Kerry Givens

Unido: 06.ago.2017 Última actividad: 18.ene.2021

Although an ophthalmologist by trade, I have always considered myself a lifelong naturalist first. I was fortunate as a teenager to have been befriended by Ned Smith, a well-known but humble and selfless Pennsylvania nature artist and writer. Ned's powers of observation as a naturalist were legendary, and he became a huge inspiration to me at a formative time in my life. He greatly broadened by interest in the outdoors and encouraged me to take up photography as a medium for observing nature. Along the way I completed a Masters degree in plant ecology at Bucknell University, studying the life history complexities of the Solidago altissima polyploid goldendrod complex under Warren G. Abrahamson.

Although as a macrophotographer I am interested in all wild organisms, I have always had an attraction to native orchids. In recent years I have devoted many hours to searching for relict populations of the famously rare wild orchid Triphora trianthophoros (A.k.a three birds orchid or nodding pogonia) in Pennsylvania , guided by herbarium specimens collected many years ago. Most of the historic sites for the orchid have been lost to development and (I suspect) overcollecting. In fact the plant was believed to be extinct in PA from the 1980s to around 2012, when a previously unknown colony was located. Two other small populations of the orchid have been found since then. I'm convinced there must be more.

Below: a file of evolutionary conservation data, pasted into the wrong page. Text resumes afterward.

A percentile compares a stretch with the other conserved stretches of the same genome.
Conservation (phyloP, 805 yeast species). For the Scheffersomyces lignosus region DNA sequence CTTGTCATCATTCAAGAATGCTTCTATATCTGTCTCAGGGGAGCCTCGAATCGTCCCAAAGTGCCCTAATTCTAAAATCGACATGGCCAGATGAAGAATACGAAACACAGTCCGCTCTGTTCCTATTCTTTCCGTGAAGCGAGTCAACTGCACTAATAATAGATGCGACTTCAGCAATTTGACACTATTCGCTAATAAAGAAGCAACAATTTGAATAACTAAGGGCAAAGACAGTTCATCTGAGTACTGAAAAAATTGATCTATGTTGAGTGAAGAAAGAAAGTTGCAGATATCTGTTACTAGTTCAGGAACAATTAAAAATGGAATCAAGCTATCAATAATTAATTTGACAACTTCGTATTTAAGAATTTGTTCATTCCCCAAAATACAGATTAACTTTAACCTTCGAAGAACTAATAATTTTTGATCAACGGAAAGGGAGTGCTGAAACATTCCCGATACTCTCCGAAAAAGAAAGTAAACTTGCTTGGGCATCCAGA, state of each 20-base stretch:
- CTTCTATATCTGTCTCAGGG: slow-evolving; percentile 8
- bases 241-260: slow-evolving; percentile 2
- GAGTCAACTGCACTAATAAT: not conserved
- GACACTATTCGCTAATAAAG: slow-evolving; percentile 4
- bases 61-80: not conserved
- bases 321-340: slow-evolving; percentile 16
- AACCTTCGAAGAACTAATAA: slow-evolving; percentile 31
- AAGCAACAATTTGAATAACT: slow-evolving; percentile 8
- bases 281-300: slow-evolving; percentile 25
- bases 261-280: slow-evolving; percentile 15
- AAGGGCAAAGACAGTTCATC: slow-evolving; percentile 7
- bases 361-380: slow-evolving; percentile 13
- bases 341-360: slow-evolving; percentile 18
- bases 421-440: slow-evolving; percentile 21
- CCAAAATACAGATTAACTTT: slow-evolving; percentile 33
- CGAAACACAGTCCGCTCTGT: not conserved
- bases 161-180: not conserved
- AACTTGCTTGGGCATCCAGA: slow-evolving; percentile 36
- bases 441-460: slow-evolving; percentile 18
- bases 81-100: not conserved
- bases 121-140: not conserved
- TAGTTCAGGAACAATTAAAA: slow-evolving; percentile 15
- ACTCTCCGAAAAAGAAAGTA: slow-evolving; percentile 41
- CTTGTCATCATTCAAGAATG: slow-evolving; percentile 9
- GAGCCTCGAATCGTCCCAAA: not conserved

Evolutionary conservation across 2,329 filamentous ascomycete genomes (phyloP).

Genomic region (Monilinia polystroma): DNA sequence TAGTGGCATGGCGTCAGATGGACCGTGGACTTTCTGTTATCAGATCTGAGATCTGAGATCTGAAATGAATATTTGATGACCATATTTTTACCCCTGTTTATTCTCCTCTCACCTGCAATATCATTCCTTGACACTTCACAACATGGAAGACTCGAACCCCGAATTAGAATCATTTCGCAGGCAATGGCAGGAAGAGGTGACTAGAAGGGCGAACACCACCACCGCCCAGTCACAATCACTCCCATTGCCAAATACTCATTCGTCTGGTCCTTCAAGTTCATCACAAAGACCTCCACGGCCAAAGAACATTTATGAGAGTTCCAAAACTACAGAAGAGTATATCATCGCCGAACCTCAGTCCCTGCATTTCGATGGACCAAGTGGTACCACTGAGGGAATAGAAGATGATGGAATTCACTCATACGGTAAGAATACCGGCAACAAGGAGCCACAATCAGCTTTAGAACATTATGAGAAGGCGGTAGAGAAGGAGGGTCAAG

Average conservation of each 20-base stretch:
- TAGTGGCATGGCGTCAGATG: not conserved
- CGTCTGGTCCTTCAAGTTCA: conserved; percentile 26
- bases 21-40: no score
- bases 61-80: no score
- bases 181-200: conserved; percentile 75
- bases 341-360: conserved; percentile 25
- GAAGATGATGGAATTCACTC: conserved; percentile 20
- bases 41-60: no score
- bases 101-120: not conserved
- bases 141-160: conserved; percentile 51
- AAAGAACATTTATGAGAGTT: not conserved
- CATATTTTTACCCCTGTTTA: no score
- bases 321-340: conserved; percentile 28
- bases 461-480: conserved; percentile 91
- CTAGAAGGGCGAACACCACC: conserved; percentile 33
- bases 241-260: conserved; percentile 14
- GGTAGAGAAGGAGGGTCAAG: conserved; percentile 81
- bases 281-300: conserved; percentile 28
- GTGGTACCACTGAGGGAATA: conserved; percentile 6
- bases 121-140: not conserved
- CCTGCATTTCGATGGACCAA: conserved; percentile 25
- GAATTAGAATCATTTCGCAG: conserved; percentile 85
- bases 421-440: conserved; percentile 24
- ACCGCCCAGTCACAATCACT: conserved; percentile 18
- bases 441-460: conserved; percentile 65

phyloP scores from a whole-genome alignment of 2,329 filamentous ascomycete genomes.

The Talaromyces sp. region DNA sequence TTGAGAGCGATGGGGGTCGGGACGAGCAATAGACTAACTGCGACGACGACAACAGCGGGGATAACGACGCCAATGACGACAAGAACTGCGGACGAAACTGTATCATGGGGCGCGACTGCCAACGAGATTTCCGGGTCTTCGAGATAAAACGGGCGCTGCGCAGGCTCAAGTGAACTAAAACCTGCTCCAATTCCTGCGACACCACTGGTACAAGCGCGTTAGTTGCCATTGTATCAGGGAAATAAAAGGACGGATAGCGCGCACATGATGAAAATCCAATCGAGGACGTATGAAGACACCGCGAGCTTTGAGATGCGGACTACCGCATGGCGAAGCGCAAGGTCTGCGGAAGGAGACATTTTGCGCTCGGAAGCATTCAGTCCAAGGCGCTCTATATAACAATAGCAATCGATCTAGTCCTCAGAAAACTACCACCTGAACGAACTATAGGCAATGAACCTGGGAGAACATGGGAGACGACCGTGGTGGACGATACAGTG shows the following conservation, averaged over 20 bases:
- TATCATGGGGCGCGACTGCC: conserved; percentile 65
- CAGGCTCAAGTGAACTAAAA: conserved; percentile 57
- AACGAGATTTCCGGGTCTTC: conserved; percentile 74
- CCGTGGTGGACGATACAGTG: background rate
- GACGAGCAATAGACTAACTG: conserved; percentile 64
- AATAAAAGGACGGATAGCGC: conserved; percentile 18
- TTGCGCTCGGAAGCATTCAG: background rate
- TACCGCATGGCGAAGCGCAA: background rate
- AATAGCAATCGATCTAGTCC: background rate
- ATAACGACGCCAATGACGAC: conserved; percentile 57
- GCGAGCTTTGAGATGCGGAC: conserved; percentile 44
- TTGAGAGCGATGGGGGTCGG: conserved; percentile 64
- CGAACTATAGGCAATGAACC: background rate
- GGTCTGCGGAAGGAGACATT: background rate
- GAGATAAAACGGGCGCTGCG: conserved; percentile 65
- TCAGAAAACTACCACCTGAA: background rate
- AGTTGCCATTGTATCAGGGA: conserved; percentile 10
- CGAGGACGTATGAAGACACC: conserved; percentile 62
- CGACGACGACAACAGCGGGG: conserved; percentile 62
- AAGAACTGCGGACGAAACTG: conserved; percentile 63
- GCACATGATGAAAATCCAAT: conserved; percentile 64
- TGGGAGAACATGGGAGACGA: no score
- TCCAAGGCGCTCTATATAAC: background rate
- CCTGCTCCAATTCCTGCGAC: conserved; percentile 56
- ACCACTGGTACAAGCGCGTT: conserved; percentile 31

My defining characteristic as a naturalist is that I am the slowest hiker on the trail, since I tend to stop every 10 feet or so to admire or photograph a tiny mushroom, slime mold, flower, insect, etc.

Ver todas